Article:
George Yancy: Sure. A white female colleague of mine actually said to me that I was being disingenuous when I said that I had not anticipated the level of white racist vitriol that I received. In many ways, she perpetuated some of the same toxic discourse. In this case, she accused me of lying. By the way, there were also white readers who actually said that I lied about the racist discourse directed at me, a barrage of discourse that left its bodily impact on me. One cannot be called a ‘nigger’ hundreds of times without it negatively impacting one’s psyche. It is like a blunt object. Yet, I had not anticipated the sheer number of times that I was called a ‘nigger,’ a ‘monkey,’ a ‘hoodrat,’ a ‘piece of shit,’ a ‘coon,’ a ‘racist pig,’ a ‘race baiter,’ told to ‘kill myself,’ told to ‘go fuck myself,’ warned that I might end up on a cold slab, that my mouth needs to be shut permanently, accusations that I wrote ‘Dear White America’ so that white women would perform fellatio on me (no kidding here). That is the sickness, and so much more, that white America threw at me, vomited out of their white twisted imaginary. So, despite my understanding of white American history, I was not fully prepared. Perhaps there is this nagging urge, even if grossly misleading, to believe that white America is better. So, for me, any talk of a ‘post-race’ America is a lie. As Paul Gilroy has argued, we need to discern the actual racial work that a ‘post-race’ discourse performs. ‘Post-race’ discourse serves to maintain whiteness precisely by postulating a fictive notion of ‘post’ regarding race. Sorry, but we are in the belly of the beast of American white supremacy and Trump is the Freudian psychoanalytic impulsive id of its unabashed expression.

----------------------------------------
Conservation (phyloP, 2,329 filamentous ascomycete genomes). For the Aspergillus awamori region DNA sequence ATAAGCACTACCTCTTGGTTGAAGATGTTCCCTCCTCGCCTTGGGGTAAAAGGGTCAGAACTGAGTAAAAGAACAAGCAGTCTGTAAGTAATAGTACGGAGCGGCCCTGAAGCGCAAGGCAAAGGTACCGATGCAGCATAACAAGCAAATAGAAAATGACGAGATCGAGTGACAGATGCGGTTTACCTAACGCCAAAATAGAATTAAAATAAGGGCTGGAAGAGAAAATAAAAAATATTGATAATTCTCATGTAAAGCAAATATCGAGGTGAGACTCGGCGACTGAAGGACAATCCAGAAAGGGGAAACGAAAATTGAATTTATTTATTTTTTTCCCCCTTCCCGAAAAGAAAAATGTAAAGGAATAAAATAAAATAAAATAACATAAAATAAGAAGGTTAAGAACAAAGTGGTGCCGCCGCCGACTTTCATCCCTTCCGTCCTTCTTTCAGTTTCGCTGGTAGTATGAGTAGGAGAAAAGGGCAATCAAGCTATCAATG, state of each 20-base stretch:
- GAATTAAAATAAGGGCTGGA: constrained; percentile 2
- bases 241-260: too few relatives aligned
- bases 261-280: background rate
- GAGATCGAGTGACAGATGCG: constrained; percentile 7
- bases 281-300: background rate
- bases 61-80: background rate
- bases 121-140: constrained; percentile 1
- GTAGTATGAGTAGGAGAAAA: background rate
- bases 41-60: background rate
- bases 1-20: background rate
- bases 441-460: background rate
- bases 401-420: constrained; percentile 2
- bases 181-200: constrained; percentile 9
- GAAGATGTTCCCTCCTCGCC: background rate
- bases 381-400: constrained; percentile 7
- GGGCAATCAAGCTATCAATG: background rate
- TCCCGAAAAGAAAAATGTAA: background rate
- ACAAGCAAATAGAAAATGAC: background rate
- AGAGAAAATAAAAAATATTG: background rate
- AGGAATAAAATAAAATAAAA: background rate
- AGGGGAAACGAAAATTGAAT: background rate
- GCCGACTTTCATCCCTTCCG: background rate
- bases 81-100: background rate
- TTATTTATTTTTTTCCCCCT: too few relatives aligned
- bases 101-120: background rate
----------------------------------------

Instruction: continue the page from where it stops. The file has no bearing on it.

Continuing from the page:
So, for me, Trump is not an anomaly. He is the expression of a subterranean sedimentation of white supremacist beliefs unleashed while occupying the ‘highest’ political office in the United States. And his racism didn’t just begin during his morally inept characterization of what took place in Charlottesville, VA. However, it was explicitly on display and the nation and the world got to witness it. Trump claimed that there was blame on both sides when it came to judging the actions of white supremacists and those who opposed them. He also said that there were very fine people on both sides. Needless to say, white supremacists were proud of Trump’s moral equivocation. And for those who are unaware of Trump’s history, keep in mind that back in the early 1970s a federal lawsuit was brought again him for allegedly discriminating against AfricanAmericans regarding renting from one of his properties. This is consistent with the racist xenophobe that we have come to know. Also keep in mind that after five teenagers of color (Black and Latino) were arrested in 1989 and imprisoned for the alleged crime of assaulting and raping a white woman, Trump took out ads in a few major New York newspapers calling for the death penalty to be returned. Fourteen years later, based upon DNA evidence, all five were found innocent. To my knowledge, Trump has not as of yet publically accepted their innocence. In short, such bodies, for Trump, are always already guilty. For Trump, the Sartrean credo regarding people of color works in reverse: essence precedes existence. We are fixed in our essence vis-a-vis ‘criminality.’ Even as he was running for president he referred to Black people in problematic and fixed terms, claiming that we live in our poverty, that our schools are no good, and that we have no jobs. This is the stuff of white racist stigmatization of Black spaces as dysfunctional. After all, he asks Black people, ‘What the hell do you have to lose?’ In short, Trump positioned himself as the ‘white savior figure,’ apparently the only one capable of healing the self-imposed pathology that Black people have brought upon themselves. Or think about the racist perpetuation of Trump’s Birther lie regarding Obama’s place of birth. This was and is an affront to North America’s first African-American president and those, especially Black people, who voted from him. Or think about Trump’s reference to ‘shithole’ countries in Africa, especially in opposition to Norway. This is Trump at his white racist symbolic best. Within this context, how different is Trump’s rhetoric from Hitler’s support of Nordicism? The expressed preference for those from Norway can’t be easily extricated from myths regarding the existence of a ‘master race.’ After all, we know Trump’s position on undocumented immigrants as being ‘animals’ and Mexicans being ‘rapists.’ And we know that NFL players (mostly Black) who decide to take a knee against racial injustice are called ‘sons of bitches.’ And recently, we know that those who ought to be deemed our neighbors, those for whom we ought to extend our mutually shared humanity, are being dehumanized and traumatized through violent processes of familial separation, where parents are being sequestered from their precious children under Attorney General Jeff Sessions’ zero tolerance policy regarding those entering the US illegally. Sounds very much like the horrible Japanese internment camps in the US and the history of fear of the ‘Yellow Peril.’